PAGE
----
Udoh: 'It's great to be a Milwaukee Buck'
NOV 19, 2012 4:00a ET
Spend enough time around him and you're bound to hear him say it: "It's great to be a Milwaukee Buck."
That came close to not happening. In fact, the Monta Ellis- Andrew Bogut trade wouldn't have happened unless Golden State overcame its reluctance to part ways with its former first round pick.
"We wouldn't have done it without him," Bucks coach Scott Skiles said. "It's not that we were trying to compare him to anybody else. It's just that we thought he was a quality big player that could help us."
And while stats may not necessarily show it, the Bucks are glad they held out for him.
Udoh has become a valuable defender and a big reason why Milwaukee has vastly improved its interior defense. He's not a great rebounder, but that might be his only flaw on that end of the court.
"He's always in the right spot," Skiles said. "He's early in his help instead of late. He's a very high-level big guy for being in the right spot, anticipating the action and seeing it coming. His only thing is on the d-board and he's trying to make it an emphasis."
The trade caught Udoh off guard. Less than two years after the Warriors took him with the sixth overall pick, they were shipping him away. He didn't know what to expect with his new team.
Udoh spent two seasons at the University of Michigan, but didn't become a serious draft prospect until he transferred to Baylor for one year and was named an honorable mention All-American.
After the trade to the Bucks, Udoh was about to play for his fourth team in just three years. So many things were running through his head after the trade that he admitted that while he listened in phone conversations he had with his new team on the drive to Milwaukee, it didn't really process.
"Of course I was apprehensive," Udoh said. "I came here and I didn't know much. It really messed me up that I got traded so I just went out here and played."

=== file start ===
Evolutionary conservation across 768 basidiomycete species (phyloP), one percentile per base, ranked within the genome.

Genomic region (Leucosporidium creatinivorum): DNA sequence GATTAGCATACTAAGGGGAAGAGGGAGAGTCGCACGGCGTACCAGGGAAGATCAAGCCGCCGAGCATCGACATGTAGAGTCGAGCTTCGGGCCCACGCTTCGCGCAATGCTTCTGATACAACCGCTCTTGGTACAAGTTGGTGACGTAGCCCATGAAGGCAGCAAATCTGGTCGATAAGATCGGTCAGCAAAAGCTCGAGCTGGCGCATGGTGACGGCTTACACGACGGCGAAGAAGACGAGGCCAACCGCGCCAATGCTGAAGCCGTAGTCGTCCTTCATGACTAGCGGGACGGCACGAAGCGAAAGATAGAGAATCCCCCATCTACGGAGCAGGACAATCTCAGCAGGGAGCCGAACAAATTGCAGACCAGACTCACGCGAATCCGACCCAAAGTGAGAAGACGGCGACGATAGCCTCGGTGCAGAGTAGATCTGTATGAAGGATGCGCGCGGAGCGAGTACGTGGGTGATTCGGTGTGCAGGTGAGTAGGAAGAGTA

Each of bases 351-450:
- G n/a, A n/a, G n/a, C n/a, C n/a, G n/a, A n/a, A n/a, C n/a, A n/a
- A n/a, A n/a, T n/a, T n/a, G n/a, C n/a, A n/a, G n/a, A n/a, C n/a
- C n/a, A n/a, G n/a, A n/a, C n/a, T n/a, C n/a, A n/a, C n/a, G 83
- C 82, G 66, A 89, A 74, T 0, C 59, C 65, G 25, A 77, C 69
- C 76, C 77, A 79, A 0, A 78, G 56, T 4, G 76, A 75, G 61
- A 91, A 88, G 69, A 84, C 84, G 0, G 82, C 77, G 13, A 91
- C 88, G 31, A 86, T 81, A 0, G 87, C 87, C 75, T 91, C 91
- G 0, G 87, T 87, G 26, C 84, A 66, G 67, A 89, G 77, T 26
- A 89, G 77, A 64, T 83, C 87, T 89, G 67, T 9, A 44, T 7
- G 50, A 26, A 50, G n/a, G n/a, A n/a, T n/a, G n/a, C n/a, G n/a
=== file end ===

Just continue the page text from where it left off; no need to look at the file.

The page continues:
After a full summer and training camp with his new team, he's settled in. But because his blocked shots are down, there's nothing in the box score that shows that. Skiles says you really have to understand what the Bucks are trying to do defensively to see his impact on the game.
"Being there defensively is big," Udoh said. "I alter shots or I'm just there on the pick-and-roll coverage. You've always got to know that stuff and be ready. Every little thing helps us."
Often paired with fellow forward Larry Sanders, the duo is becoming what the Bucks envisioned when they drafted Sanders and traded for Udoh. Early on, it's been hard to score inside when the two are together on the floor.
"It's crazy. On defense we both can guard on the perimeter and we both can get blocked shots," Udoh said. "All the time we're talking. In timeouts we're talking what we need to do. He always has my back. I always have his back."
Defense will always be Udoh's forte. But his offensive game is developing and he certainly isn't a liability on that end of the floor and has become a good free throw shooter.
"He has good post moves," Skiles said. "He screens, he rolls. He can move around the floor. He can put the ball down and make dribble handoff plays that help facilitate the offense for other guys."
Some analysts considered Udoh a throw-in when the Bucks acquired him. Some thought they just acquired him as a guy that had size as a short-term solution to losing Bogut. But the more he plays, it is easy to see why Golden State was reluctant to give him up and also why Milwaukee had to have him.
He's not flashy and not as visually emotional as Sanders -- in fact, he may be always underappreciated.
That's quite alright to Udoh. He's just going about his business and letting everyone know how happy he is to be in Milwaukee.
"We're really starting to play good ball," Udoh said. "We can't feel good about ourselves. We've got to keep being dogs out there and it will all pay off."
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